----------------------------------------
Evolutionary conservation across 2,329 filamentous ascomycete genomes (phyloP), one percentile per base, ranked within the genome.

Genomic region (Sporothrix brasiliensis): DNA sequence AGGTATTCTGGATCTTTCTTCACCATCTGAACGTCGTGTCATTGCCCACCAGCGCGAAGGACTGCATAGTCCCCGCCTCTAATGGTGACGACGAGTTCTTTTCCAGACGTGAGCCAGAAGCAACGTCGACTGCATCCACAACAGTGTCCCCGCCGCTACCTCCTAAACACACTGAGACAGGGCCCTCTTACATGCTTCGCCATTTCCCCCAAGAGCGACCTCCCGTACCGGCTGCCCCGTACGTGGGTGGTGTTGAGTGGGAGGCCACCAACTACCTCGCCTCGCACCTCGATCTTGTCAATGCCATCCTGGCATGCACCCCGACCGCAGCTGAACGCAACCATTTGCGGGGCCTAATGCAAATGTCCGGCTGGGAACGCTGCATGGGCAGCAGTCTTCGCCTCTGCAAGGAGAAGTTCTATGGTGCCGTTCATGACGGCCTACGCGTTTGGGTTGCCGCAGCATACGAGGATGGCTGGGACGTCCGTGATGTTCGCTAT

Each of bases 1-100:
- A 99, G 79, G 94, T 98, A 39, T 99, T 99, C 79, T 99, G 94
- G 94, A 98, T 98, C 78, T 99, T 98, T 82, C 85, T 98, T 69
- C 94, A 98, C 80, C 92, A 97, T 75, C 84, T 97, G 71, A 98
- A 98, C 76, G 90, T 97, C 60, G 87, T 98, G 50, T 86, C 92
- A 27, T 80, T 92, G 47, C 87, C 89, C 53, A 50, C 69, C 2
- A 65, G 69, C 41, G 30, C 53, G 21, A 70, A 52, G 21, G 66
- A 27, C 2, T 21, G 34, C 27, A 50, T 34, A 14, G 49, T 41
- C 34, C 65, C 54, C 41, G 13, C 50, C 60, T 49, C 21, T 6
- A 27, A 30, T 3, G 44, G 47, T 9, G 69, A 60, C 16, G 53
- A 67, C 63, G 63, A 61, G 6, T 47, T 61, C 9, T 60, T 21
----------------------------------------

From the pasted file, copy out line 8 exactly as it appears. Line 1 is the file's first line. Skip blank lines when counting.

- A 27, T 80, T 92, G 47, C 87, C 89, C 53, A 50, C 69, C 2